Diversion tunnels have been completed to redirect the Peace River during low water this summer and fall, in one of the most critical steps to completing the Site C dam, March 2020. (BC Hydro)

Diversion tunnels have been completed to redirect the Peace River during low water this summer and fall, in one of the most critical steps to completing the Site C dam, March 2020. (BC Hydro)

B.C. Hydro’s Site C set back by COVID-19, foundation changes

Peace River diversion still on track for this fall

B.C. Hydro’s plan to have the third dam on the Peace River complete and in service by 2024 has been set back by work scaling down due to COVID-19 restrictions on construction projects, and additional foundation strengthening for the powerhouse and spillway.

In a progress report filed with the B.C. Utilities Commission July 31, B.C. Hydro CEO Chris O’Riley says the Site C project is still on track to divert the Peace River through a pair of tunnels and begin in-river work. But that too has been complicated by geological conditions. The financial impact of the coronavirus delays and additional work will be better known in the fall, O’Riley said.

“Pandemic-related delays will present further cost pressure on the budget,” O’Riley wrote in a letter to BCUC chair David Morton. “As the evolution of the pandemic is uncertain and the date of resolution is unknown, various cost and scheduled impact scenarios continue to be assessed and refined as part of the re-baselining process.”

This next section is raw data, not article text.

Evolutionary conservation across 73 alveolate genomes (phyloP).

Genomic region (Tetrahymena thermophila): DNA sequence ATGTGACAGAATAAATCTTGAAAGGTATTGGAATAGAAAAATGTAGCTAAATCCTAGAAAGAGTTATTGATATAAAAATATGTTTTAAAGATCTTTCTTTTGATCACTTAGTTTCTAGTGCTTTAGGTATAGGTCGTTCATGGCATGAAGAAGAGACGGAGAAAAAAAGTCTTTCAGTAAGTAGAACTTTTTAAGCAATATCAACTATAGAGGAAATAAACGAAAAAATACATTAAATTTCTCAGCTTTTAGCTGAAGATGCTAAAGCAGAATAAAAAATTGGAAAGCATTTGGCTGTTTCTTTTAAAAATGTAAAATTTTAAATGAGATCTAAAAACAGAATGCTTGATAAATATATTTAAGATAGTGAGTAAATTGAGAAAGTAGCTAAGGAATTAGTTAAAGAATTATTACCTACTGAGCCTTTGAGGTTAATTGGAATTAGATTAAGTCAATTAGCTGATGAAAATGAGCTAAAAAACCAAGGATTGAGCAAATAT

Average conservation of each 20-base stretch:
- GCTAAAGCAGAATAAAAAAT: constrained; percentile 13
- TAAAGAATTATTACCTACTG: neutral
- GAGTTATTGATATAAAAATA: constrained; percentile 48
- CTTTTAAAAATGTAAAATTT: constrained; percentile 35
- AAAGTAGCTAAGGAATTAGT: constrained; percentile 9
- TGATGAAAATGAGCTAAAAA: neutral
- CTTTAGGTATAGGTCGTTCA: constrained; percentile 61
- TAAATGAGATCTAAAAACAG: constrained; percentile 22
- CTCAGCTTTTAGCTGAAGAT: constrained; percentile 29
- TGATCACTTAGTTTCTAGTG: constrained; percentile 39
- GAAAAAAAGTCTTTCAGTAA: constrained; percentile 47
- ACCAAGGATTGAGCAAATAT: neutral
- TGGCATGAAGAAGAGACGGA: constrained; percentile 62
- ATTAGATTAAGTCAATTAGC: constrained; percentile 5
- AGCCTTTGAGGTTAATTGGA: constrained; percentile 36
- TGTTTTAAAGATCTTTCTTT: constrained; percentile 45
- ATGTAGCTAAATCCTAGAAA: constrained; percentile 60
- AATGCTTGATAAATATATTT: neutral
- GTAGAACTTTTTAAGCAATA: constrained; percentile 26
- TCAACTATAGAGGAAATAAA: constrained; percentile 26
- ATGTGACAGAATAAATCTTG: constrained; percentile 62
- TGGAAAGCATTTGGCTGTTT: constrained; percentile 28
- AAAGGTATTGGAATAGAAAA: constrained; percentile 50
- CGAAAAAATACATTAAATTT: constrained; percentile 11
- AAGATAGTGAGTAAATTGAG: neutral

The incoming NDP government reluctantly decided to carry on with Site C, after former premier Christy Clark vowed to push the project “past the point of no return” before the 2017 B.C. election. In doing so, Premier John Horgan approved an updated cost estimate of $10.7 billion to complete it, an increase of about $1 billion from the initial estimate.

RELATED: Site C dam project carries on under NDP government

RELATED: NDP pays off $1.1B in B.C. Hydro debt, seeks rate cut

RELATED: After losing at every level, West Moberly sues again

Now the combined effects of COVID-19 and a series of problems have pushed the cost up by an amount not yet known. Those issues included changes to the main civil works contract, increased costs of reservoir clearing, power line construction and highway realignment, and first nations treaty infringement claims and an injunction application.